Giving Children with Autism a Voice


Every success story begins with a supportive opportunity. Take Mark’s case, for example…

Mark is nine years old and has no functional speech. He was diagnosed with apraxia, a motor disorder that affects his ability to form sounds. Locked in silence and unable to communicate meaningfully, he was a frustrated toddler who was unfocused, made limited eye contact and tended to whine.

After he was diagnosed with developmental delay, his parents started getting him help. They enrolled him in therapies and followed through at home with various activities to deal with his challenges. They found Looi Wei Li, who was a speech therapist that introduced the family to Alternative and Augmentative Communication (AAC) aids that are designed to help non-verbal individuals communicate.

Looi started introducing AAC apps to him on a tablet in 2017. He started by simply tapping on pictures to communicate. However, now he has become literate and has since moved on to typing words and even sentences.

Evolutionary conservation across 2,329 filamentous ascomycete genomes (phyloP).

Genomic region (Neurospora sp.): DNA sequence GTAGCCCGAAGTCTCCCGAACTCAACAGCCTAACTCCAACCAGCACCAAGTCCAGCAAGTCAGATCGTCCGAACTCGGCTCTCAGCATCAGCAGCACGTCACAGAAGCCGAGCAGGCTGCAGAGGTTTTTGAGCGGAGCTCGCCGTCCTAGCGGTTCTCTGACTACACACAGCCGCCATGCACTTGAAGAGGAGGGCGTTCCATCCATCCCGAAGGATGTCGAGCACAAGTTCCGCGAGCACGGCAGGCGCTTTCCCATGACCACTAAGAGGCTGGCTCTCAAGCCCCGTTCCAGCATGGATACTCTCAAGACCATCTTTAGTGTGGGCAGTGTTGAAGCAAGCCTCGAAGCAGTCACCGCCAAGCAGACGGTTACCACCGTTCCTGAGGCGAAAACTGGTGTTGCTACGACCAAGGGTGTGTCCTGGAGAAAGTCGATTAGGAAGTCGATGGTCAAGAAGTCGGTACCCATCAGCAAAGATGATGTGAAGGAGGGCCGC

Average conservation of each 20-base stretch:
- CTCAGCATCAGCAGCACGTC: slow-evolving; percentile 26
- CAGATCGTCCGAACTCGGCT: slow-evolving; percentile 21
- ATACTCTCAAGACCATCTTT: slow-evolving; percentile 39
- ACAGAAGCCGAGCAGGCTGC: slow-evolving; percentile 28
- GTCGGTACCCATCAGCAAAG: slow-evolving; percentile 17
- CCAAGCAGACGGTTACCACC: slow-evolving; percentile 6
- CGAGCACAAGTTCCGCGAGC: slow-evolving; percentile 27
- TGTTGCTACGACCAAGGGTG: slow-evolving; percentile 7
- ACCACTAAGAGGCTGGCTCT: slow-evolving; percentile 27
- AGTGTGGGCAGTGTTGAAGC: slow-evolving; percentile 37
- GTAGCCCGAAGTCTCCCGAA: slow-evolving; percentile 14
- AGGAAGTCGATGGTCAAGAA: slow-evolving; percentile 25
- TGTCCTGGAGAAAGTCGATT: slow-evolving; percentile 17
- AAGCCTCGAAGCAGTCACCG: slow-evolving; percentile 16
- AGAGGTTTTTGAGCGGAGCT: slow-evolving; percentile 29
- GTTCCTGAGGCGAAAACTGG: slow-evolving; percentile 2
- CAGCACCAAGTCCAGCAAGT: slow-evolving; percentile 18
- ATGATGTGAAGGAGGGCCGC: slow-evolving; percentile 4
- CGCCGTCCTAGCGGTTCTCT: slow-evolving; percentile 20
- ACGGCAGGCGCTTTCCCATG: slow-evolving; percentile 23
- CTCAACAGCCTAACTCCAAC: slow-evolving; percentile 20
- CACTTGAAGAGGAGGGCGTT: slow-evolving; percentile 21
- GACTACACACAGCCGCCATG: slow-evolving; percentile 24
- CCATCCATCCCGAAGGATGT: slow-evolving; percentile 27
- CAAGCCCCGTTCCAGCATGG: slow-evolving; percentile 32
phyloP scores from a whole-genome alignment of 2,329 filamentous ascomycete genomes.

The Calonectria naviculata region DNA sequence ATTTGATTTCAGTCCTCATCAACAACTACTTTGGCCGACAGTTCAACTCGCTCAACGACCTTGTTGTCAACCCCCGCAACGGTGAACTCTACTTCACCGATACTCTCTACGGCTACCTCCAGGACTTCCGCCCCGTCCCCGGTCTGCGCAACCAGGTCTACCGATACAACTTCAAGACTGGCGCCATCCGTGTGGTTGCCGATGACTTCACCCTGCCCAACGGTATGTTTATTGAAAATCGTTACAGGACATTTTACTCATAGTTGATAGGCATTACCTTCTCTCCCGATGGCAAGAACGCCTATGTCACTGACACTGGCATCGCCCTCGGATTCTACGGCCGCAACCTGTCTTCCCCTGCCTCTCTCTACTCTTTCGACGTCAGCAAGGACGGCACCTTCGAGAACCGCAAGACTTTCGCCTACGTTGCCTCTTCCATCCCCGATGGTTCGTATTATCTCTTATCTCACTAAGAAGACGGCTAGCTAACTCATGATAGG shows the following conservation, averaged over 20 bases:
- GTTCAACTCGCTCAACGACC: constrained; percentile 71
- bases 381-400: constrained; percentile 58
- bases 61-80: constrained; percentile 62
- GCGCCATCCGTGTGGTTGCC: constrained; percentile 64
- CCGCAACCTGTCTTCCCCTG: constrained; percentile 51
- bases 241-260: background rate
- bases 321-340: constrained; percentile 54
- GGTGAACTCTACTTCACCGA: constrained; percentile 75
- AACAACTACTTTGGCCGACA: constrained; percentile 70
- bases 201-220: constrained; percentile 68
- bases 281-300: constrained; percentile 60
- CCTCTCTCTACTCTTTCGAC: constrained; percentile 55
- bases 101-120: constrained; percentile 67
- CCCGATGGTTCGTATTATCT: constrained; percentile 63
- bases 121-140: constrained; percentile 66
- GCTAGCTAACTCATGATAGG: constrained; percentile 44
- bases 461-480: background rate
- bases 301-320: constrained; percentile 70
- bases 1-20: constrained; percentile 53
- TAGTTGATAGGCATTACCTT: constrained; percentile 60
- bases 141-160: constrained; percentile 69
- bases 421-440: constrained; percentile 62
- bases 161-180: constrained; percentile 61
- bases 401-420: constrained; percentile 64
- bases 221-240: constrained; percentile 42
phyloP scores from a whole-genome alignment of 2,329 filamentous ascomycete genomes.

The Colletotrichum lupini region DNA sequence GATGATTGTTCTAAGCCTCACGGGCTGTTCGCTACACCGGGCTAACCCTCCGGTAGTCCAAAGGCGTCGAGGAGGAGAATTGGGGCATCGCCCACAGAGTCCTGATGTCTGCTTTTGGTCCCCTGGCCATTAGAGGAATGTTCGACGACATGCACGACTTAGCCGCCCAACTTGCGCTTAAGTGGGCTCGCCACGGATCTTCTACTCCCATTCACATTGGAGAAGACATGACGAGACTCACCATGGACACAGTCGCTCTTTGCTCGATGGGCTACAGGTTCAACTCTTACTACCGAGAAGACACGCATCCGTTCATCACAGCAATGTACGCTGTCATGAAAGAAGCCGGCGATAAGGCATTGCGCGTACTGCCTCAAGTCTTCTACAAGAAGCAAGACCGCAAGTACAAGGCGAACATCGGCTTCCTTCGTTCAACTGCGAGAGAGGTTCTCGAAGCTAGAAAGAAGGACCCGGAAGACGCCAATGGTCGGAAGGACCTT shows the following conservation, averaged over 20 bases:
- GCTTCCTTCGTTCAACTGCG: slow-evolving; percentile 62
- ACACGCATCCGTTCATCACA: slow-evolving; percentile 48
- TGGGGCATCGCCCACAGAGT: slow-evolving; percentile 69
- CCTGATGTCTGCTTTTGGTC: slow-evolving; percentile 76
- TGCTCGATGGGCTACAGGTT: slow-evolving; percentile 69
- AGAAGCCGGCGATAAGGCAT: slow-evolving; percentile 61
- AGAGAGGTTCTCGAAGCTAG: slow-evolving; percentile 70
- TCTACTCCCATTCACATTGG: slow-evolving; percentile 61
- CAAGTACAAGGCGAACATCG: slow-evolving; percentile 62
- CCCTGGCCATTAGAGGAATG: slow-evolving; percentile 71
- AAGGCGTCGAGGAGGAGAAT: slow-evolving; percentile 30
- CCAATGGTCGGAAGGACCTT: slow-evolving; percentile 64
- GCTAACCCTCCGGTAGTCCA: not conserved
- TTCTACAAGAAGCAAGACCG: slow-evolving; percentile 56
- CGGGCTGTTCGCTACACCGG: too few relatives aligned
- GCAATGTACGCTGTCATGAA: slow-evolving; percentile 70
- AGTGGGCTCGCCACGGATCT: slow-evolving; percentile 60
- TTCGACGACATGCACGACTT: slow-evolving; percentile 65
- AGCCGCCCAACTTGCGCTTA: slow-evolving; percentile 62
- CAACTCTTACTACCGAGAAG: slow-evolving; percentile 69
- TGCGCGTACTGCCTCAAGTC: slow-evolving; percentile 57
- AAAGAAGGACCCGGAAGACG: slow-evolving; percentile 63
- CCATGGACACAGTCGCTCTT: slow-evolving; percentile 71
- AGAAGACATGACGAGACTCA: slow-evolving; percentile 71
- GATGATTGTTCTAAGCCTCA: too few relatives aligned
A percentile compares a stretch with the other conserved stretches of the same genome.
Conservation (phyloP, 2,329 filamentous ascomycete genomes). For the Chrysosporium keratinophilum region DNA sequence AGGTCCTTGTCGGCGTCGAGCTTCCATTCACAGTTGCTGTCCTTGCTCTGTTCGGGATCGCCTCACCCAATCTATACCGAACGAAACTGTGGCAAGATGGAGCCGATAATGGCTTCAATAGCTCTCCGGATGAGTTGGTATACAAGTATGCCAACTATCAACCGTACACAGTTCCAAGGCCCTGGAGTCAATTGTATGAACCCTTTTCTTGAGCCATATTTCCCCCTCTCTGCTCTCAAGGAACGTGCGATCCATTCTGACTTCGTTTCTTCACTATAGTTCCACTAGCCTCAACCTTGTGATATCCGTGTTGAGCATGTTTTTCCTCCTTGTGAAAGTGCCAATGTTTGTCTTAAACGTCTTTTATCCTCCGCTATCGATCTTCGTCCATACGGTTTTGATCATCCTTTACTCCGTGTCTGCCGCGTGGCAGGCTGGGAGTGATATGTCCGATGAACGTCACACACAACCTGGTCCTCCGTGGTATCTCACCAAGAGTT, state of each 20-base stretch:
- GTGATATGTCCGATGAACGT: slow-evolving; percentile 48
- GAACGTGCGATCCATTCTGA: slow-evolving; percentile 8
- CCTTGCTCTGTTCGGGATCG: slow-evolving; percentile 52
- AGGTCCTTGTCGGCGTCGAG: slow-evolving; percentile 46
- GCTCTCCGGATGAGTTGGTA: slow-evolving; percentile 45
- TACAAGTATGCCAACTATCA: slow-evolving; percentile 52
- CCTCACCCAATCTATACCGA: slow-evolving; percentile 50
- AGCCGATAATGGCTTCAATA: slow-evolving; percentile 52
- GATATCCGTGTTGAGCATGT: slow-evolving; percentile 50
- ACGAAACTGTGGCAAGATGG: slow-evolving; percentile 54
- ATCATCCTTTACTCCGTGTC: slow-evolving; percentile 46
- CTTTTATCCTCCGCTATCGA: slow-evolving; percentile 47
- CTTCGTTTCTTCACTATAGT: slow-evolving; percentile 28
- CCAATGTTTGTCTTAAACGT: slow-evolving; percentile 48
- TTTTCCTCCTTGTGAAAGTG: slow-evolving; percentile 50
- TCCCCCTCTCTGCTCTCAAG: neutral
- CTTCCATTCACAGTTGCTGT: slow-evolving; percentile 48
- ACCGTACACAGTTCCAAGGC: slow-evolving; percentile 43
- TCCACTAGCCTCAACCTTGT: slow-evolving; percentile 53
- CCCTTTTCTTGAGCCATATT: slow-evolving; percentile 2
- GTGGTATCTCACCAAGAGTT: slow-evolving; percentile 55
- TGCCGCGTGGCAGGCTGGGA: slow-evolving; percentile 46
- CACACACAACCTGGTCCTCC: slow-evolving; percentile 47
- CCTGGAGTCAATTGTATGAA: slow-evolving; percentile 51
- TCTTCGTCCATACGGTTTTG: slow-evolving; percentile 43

“We could see his confidence growing. He is happier and more curious now, eager to learn words and spelling. With this app, he is also trying to socialize with his friends in school, it allows him to be part of the classroom,” says Looi.

Mark is one of the few Malaysians with developmental delays such as Autism Spectrum Disorder (ASD) who has benefited from using assistive tech. His developmental advances have helped him assimilate to normal life and make him feel more comfortable at school and in his community.

The reason Mark was able to grow was because he was given this opportunity that not all children are able to experience. All success stories need support in order to sustain. Therefore, COMPASS has a few simple steps that can help you build up that foundation of success for your child.

  1. Encourage them to try something new.

  2. Make it fun.

  3. Keep a reasonable goal in mind.

  4. Reinforce the experience with positive praise.

Every child can become successful, whether the success is big or small. Some just need a little extra support and encouragement to achieve their goals and find their confidence! For more about Mark's story, or other stories like his, please visit https://www.thestar.com.

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